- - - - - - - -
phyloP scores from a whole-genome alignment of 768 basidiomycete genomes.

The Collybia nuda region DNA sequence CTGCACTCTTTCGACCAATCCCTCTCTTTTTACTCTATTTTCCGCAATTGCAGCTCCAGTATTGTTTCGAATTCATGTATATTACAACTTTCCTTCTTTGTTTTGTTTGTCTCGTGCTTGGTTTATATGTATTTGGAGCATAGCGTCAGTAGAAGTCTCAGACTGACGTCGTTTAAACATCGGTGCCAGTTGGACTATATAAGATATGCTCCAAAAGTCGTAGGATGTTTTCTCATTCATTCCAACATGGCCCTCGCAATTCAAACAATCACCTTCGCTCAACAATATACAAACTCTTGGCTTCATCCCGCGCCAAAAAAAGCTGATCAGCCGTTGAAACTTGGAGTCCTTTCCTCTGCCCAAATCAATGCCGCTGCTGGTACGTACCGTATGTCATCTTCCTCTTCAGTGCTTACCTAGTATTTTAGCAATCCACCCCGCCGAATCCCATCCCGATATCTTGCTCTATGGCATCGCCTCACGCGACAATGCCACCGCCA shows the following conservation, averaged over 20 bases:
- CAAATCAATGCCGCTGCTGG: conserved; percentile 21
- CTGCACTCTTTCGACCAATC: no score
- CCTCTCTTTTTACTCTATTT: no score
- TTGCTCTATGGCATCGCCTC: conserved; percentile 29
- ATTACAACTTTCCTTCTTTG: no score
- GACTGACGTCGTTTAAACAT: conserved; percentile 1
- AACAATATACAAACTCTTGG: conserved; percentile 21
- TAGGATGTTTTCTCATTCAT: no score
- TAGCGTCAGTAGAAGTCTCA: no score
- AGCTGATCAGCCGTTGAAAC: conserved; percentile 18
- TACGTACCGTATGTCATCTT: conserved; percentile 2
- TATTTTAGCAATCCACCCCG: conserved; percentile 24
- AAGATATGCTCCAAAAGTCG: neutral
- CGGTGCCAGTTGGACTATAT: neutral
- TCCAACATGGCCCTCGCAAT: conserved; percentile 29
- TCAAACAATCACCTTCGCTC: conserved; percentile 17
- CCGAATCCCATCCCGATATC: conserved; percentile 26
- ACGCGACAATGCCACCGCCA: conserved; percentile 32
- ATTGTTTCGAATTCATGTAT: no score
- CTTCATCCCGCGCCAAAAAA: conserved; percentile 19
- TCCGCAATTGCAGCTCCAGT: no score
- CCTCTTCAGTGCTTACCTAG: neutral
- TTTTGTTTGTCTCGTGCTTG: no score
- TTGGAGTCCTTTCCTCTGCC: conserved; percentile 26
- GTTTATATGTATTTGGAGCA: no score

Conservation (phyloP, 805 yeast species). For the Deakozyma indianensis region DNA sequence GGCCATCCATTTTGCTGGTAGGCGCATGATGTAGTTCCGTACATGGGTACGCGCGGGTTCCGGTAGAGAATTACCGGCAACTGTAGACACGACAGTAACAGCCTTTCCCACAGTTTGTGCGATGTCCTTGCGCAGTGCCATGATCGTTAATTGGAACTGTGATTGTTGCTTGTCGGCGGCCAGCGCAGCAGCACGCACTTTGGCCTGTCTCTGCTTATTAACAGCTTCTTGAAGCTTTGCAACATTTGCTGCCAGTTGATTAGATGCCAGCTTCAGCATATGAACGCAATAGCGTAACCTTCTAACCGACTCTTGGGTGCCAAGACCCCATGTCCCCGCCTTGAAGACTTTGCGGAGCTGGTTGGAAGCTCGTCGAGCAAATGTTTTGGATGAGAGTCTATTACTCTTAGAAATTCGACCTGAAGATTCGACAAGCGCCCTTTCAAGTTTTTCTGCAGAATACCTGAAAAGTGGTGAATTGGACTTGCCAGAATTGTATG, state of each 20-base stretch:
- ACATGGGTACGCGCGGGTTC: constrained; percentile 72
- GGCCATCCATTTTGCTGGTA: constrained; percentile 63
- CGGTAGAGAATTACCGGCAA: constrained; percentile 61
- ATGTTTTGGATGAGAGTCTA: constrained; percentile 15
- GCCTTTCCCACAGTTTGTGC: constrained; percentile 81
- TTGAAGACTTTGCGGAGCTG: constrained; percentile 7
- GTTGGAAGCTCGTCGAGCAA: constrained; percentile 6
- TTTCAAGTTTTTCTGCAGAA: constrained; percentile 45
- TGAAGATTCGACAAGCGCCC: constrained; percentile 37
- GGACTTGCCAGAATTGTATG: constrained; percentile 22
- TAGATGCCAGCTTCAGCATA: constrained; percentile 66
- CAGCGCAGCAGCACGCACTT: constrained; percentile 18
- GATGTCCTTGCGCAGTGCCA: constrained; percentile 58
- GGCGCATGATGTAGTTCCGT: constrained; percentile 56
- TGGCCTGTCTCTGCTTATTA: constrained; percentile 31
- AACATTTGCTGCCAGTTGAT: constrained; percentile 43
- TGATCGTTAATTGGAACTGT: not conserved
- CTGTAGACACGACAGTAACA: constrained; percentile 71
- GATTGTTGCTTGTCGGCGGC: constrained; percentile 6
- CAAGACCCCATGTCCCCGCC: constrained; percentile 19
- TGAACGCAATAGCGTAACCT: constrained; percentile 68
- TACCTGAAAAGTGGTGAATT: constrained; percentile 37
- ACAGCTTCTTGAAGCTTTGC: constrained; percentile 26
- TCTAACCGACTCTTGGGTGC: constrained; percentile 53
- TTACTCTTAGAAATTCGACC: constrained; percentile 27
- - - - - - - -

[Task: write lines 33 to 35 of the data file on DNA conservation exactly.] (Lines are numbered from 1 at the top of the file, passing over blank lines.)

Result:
- GCCTTTCCCACAGTTTGTGC: constrained; percentile 81
- TTGAAGACTTTGCGGAGCTG: constrained; percentile 7
- GTTGGAAGCTCGTCGAGCAA: constrained; percentile 6